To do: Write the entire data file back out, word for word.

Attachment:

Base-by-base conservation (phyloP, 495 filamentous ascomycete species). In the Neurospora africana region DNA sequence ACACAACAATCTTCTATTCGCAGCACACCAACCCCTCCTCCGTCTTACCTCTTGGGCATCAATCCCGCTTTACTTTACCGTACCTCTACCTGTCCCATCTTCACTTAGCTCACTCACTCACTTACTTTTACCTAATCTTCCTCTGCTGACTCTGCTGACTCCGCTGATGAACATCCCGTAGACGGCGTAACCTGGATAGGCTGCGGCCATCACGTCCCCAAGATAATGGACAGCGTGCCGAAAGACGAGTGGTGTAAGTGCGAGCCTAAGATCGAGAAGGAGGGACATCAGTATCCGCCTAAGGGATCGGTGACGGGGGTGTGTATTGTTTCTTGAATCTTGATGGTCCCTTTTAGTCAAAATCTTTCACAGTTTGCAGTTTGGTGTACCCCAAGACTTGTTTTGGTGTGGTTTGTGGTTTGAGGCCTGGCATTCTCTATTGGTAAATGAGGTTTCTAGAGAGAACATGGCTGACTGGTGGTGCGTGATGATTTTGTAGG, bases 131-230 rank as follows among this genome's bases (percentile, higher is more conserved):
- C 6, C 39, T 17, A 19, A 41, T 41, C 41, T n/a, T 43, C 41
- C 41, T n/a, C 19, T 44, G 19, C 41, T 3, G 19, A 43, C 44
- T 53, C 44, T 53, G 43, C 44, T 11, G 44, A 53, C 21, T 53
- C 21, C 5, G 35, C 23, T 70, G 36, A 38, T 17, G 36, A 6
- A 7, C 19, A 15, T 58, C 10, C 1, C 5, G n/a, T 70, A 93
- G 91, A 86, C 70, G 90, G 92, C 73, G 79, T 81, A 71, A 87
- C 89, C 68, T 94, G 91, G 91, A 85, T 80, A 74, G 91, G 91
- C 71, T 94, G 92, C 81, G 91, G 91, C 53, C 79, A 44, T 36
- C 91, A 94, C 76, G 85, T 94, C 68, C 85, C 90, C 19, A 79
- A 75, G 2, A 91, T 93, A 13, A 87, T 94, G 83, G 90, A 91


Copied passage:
Base-by-base conservation (phyloP, 495 filamentous ascomycete species). In the Neurospora africana region DNA sequence ACACAACAATCTTCTATTCGCAGCACACCAACCCCTCCTCCGTCTTACCTCTTGGGCATCAATCCCGCTTTACTTTACCGTACCTCTACCTGTCCCATCTTCACTTAGCTCACTCACTCACTTACTTTTACCTAATCTTCCTCTGCTGACTCTGCTGACTCCGCTGATGAACATCCCGTAGACGGCGTAACCTGGATAGGCTGCGGCCATCACGTCCCCAAGATAATGGACAGCGTGCCGAAAGACGAGTGGTGTAAGTGCGAGCCTAAGATCGAGAAGGAGGGACATCAGTATCCGCCTAAGGGATCGGTGACGGGGGTGTGTATTGTTTCTTGAATCTTGATGGTCCCTTTTAGTCAAAATCTTTCACAGTTTGCAGTTTGGTGTACCCCAAGACTTGTTTTGGTGTGGTTTGTGGTTTGAGGCCTGGCATTCTCTATTGGTAAATGAGGTTTCTAGAGAGAACATGGCTGACTGGTGGTGCGTGATGATTTTGTAGG, bases 131-230 rank as follows among this genome's bases (percentile, higher is more conserved):
- C 6, C 39, T 17, A 19, A 41, T 41, C 41, T n/a, T 43, C 41
- C 41, T n/a, C 19, T 44, G 19, C 41, T 3, G 19, A 43, C 44
- T 53, C 44, T 53, G 43, C 44, T 11, G 44, A 53, C 21, T 53
- C 21, C 5, G 35, C 23, T 70, G 36, A 38, T 17, G 36, A 6
- A 7, C 19, A 15, T 58, C 10, C 1, C 5, G n/a, T 70, A 93
- G 91, A 86, C 70, G 90, G 92, C 73, G 79, T 81, A 71, A 87
- C 89, C 68, T 94, G 91, G 91, A 85, T 80, A 74, G 91, G 91
- C 71, T 94, G 92, C 81, G 91, G 91, C 53, C 79, A 44, T 36
- C 91, A 94, C 76, G 85, T 94, C 68, C 85, C 90, C 19, A 79
- A 75, G 2, A 91, T 93, A 13, A 87, T 94, G 83, G 90, A 91